With Hillary Clinton and her surrogates piling on about the (presumably male) politics of "pile-on", it is easy to forget how much she has benefited from that system, and from all the trappings of privilege that the Clinton machine commands.
That a woman is for the first time a serious contender for the US presidency, actually the frontrunner, is a happy fact. But in this case, it unfortunately says less about the country's newly opened mind than it does about the strengthening grip of dynastic succession on US political power.
If Hillary Clinton is on the Democratic ticket in 2008, it will mark the eighth consecutive time that a Clinton or a Bush achieves that feat. If she gets elected and completes two terms, it will mean that a Clinton or a Bush will have been President or Vice President for 36 consecutive years. Anyone born after 1979 will not have known a White House without a member of either dynasty.
This makes the political systems of the Philippines, Bangladesh or Sri Lanka, heretofore considered bastions of contemporary familial cronyism, look open and accessible. It also makes the United States look increasingly medieval.
I don't share my European compatriots' smugness (at least not on this topic) about Americans' having chosen George W. Bush not once by twice (yes, I know, really only once, but however he got there the first time, he got there). People who voted for politicians as corrupt and inept as Silvio Berlusconi in Italy or Jacques Chirac in France, or as spineless (at least on Iraq) as Tony Blair, or as lethally frightening as Vladimir Putin, should feel no sense of superiority about their own political judgment.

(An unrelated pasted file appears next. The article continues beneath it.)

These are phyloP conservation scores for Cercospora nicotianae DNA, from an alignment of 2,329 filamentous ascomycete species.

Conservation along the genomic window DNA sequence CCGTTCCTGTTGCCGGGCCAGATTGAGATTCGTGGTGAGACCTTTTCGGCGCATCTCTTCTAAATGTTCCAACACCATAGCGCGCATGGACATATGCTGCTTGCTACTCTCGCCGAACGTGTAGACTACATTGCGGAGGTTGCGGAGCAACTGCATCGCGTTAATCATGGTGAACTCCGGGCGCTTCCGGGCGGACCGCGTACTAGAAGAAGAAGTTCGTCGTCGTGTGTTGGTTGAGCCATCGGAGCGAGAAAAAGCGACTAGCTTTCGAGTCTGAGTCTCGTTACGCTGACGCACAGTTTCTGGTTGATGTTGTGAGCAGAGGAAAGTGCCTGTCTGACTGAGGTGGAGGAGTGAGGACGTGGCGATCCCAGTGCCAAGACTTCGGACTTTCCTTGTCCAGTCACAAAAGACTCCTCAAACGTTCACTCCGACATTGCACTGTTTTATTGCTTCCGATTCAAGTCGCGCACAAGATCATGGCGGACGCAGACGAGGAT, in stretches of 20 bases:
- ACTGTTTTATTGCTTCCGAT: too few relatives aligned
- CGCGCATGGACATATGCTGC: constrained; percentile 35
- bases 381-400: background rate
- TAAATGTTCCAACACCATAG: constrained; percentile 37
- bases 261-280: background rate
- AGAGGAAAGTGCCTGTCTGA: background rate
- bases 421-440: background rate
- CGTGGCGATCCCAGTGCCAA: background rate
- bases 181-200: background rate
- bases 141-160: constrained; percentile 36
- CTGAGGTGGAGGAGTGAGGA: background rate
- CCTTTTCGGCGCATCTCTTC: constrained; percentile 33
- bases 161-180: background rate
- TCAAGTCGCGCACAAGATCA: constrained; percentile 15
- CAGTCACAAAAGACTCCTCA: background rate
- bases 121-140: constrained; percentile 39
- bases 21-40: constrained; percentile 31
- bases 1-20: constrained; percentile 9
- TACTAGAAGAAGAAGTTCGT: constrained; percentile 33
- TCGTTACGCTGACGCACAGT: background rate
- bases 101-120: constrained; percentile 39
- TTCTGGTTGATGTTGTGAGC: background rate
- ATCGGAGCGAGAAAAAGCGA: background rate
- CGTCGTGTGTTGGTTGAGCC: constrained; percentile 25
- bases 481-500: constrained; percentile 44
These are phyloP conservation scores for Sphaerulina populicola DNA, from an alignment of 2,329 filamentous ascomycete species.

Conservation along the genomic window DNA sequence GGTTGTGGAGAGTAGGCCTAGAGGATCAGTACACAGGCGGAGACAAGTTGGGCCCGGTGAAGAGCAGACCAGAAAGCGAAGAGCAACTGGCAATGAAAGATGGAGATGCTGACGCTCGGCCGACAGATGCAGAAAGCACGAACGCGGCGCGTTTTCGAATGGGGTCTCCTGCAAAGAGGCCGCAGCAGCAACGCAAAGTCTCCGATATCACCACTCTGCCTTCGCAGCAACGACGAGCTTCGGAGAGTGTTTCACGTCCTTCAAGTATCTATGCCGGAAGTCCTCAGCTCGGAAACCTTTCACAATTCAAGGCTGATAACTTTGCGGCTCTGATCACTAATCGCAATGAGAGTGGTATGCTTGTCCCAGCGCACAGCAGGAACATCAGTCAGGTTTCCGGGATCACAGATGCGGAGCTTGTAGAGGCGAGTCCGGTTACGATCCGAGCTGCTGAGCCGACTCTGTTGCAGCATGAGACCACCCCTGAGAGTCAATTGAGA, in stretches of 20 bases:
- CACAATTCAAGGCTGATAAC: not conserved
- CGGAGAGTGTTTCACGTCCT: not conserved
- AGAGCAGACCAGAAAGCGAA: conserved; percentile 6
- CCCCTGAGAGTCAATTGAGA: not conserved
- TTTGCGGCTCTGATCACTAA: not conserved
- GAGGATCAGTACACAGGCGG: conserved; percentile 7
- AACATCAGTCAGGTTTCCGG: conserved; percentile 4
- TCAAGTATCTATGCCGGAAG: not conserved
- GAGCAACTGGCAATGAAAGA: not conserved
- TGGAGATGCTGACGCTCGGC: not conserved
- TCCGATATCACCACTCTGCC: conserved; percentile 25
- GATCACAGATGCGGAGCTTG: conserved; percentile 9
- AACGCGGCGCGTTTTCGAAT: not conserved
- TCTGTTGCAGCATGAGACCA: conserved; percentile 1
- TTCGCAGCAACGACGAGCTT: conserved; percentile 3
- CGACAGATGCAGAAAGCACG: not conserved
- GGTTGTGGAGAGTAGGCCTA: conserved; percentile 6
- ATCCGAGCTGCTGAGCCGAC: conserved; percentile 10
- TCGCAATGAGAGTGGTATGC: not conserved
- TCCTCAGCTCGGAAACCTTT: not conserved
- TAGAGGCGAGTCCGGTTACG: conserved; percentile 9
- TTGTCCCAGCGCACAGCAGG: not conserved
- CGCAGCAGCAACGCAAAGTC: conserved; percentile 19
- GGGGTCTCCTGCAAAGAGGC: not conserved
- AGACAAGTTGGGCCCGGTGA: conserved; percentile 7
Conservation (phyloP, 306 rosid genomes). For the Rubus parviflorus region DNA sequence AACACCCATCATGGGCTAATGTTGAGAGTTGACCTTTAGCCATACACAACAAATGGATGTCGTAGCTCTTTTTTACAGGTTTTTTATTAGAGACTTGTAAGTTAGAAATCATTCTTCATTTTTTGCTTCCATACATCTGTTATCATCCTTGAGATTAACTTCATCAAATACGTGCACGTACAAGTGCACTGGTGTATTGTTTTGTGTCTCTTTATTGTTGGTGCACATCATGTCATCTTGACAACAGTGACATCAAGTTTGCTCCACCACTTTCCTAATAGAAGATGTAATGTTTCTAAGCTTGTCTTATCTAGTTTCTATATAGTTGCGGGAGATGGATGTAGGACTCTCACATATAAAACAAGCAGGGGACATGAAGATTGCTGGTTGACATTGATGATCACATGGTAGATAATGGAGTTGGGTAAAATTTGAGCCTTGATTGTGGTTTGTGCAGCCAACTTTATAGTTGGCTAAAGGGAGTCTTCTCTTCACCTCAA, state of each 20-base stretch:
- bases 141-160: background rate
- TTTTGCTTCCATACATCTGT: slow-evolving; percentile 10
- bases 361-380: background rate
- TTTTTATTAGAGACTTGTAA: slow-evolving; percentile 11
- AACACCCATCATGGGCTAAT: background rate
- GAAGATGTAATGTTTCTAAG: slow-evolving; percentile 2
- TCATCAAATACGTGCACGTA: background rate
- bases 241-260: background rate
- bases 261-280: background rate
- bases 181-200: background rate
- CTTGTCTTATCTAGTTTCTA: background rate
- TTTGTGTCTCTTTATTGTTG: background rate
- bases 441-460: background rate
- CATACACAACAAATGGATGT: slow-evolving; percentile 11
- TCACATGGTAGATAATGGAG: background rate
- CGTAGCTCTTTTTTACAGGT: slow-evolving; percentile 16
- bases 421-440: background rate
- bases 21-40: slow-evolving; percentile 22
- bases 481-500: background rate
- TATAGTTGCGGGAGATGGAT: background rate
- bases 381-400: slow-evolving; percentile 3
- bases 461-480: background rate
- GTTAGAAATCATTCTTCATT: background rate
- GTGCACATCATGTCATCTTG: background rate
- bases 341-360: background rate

However, I am frustrated with the recent silver-spoon presidential nominees from both parties (Bush, Gore, Kerry), and now feel mild disgust that in a country of 300 million we are limited to choosing between an inbred clan of increasingly dumb offspring, the Bushes, and an intellectually superior but faintly corrupt budding line of rulers, the Clintons. It would have been unfathomable just a few years ago that I would miss anything about Ronald Reagan, but here I am, nostalgic for his simple, somewhat obscure background and the fact that he came and went without any single child, step-child, wife, brother, sister, niece or nephew remotely aspiring to anything more than an occasional TV gig.
So whatever you think of John Edwards and Barack Obama, or (God forbid) Rudy Giuliani, Fred Thompson and Mike Huckabee, at the very least they are where they are through their own work, luck, wiliness, corruption, whatever, but it IS their own and no one else's. And perhaps in 2012 or 2016 one of the small but talented group of governors or senators who are self-made women will emerge to take on both the male power structure and the Clinton/Bush dynasty.